How Cisco can win cloud’s ‘Game of Thrones’
Cisco Systems Inc. is a company at the crossroads.
The networking giant is transitioning from a high-margin hardware business to a software subscription-based model through both organic moves and targeted acquisitions. It is doing so in the context of massive macro shifts to digital and the cloud.
We believe Cisco’s dominant position in networking, combined with a large market opportunity and a strong track record of earning customer trust, put the company in a good position to capitalize on cloud momentum. But there are clear challenges ahead, not the least of which is the growing complexity of Cisco’s portfolio, transitioning a large legacy business and the mandate to maintain its higher-profitability profile as it moves to a new business model.
In this Breaking Analysis, we welcome Zeus Kerravala, founder and principal analyst at ZK Research and longtime Cisco watcher who collaborated with us to craft the premise of this session. As always, we’ll look at survey data from Enterprise Technology Research and provide our analysis of what it means for Cisco and the broader industry.
Catalyst: Cisco’s Investor Day
The genesis for this session was that we attended Cisco’s Investor Day and received a day-and-a-half firehose of presentations, drill-downs and interactions with key Cisco executives and a customer.
We’re going to share our takeaways from these sessions and add our additional thoughts. In particular, we’re going to discuss how Cisco views its total available market, the company’s transformation to a subscription-based model and how we see that evolving in the context of industry dynamics.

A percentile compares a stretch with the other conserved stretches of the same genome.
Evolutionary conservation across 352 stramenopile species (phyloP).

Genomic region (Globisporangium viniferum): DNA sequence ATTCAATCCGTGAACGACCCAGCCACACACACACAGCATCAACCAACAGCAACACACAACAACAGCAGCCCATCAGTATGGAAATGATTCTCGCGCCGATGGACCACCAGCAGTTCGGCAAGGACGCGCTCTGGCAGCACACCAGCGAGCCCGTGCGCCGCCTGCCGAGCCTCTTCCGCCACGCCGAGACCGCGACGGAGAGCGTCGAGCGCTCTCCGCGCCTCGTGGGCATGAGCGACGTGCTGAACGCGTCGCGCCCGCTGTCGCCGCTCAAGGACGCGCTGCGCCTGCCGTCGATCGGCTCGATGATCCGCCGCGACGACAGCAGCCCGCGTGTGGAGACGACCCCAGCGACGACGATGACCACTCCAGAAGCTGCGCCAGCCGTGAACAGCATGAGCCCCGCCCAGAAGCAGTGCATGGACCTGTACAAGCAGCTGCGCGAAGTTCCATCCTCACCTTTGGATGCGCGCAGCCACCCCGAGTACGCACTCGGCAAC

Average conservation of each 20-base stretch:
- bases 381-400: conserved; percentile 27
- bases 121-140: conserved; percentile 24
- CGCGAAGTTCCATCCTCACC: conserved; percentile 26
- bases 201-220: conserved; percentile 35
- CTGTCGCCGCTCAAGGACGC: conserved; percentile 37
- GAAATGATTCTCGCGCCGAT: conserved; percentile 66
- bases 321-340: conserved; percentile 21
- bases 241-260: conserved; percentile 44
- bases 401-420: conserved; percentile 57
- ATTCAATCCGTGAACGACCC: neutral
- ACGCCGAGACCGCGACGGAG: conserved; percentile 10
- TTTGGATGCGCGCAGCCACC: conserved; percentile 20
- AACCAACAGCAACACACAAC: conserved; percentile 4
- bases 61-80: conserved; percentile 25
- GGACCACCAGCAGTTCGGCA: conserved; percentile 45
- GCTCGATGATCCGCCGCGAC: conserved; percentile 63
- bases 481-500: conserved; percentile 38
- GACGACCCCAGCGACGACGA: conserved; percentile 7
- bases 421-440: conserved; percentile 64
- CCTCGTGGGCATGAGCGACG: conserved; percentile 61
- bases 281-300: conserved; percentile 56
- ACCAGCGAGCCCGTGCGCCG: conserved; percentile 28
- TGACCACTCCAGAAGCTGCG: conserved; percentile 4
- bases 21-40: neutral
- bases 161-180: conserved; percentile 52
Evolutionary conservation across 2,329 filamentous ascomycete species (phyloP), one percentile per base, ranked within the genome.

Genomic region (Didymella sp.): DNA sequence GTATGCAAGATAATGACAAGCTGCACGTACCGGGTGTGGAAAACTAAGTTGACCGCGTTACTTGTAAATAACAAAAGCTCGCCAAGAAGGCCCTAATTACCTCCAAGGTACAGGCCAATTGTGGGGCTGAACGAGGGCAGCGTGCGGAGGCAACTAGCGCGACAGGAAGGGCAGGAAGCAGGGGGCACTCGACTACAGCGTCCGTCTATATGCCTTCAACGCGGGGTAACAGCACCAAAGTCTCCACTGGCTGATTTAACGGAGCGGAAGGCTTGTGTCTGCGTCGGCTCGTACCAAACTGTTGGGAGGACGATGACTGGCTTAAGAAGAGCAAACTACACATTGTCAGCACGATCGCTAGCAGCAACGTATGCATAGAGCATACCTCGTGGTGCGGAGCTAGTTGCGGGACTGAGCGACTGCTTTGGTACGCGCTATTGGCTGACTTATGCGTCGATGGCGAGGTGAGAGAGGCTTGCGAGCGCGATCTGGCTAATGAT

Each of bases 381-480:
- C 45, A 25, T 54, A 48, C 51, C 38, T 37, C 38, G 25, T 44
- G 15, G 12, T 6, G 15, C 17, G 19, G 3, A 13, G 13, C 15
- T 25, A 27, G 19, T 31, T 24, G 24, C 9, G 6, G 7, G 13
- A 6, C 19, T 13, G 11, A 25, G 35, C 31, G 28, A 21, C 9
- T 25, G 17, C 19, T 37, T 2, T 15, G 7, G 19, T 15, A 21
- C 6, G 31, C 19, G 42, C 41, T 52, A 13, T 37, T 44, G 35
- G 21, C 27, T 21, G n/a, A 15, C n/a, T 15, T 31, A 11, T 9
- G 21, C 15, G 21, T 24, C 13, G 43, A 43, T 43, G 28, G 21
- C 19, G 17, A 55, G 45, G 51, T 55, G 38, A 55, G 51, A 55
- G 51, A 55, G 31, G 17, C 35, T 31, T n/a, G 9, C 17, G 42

As always, we’ll bring in some ETR spending data for context and get Zeus’ take. And we’ll end with a summary of Cisco’s cloud strategy and outlook for how it can win in the cloud.
Understanding Chuck Robbins’ organization
A little over a year ago, after the departure of Executive Vice President David Goeckeler, Cisco Chief Executive Chuck Robbins made moves to flatten the organization by both promoting from within and bringing in some outside talent. The company’s executive leadership team comprises the requisite finance, administrative, human resources, communications, legal and policy executives.
Cisco’s product groups are organized around logical technology areas, but it’s sometimes difficult to map products to how Cisco goes to market. Generally the technology/product groups are organized around network equipment (Todd Nightingale), service provider routing (Jonathan Davidson), datacenter offerings/aka applications (Liz Centoni), collaboration and security (Jeetu Patel), silicon and optics (Eyal Dagan) and services (Maria Martinez). These execs often have additional cross-functional responsibilities, for example Liz Centoni is also the chief strategy officer and Maria Martinez is the chief operating officer.
Zeus Kerravala explained the executive leadership team organization as follows:
The ELT is organized around product roadmap and product innovation, but that’s not necessarily the way customers purchase things. Cisco used to report to the Street three product segments: 1) infrastructure platforms, which was by far the biggest, it was all their networking equipment; 2) applications; and 3) security. Now it’s moved to five new segments, secure agile networks, hybrid work, end-to-end security, internet for the future and optimized app experiences. And I think what Cisco’s trying to do is align the way it reports to the way customers buy.
How Cisco thinks about its TAM
One of the big takeaways at the investor meeting was how Cisco sees its total available market. Liz Centoni and Chief Financial Officer Scott Herren showed the following slide:
The message was that Cisco has a large and growing market and a TAM of somewhere between $800 billion and $900 billion depending on which slide and data points you use. The point is, Cisco is not constrained by lack of opportunity.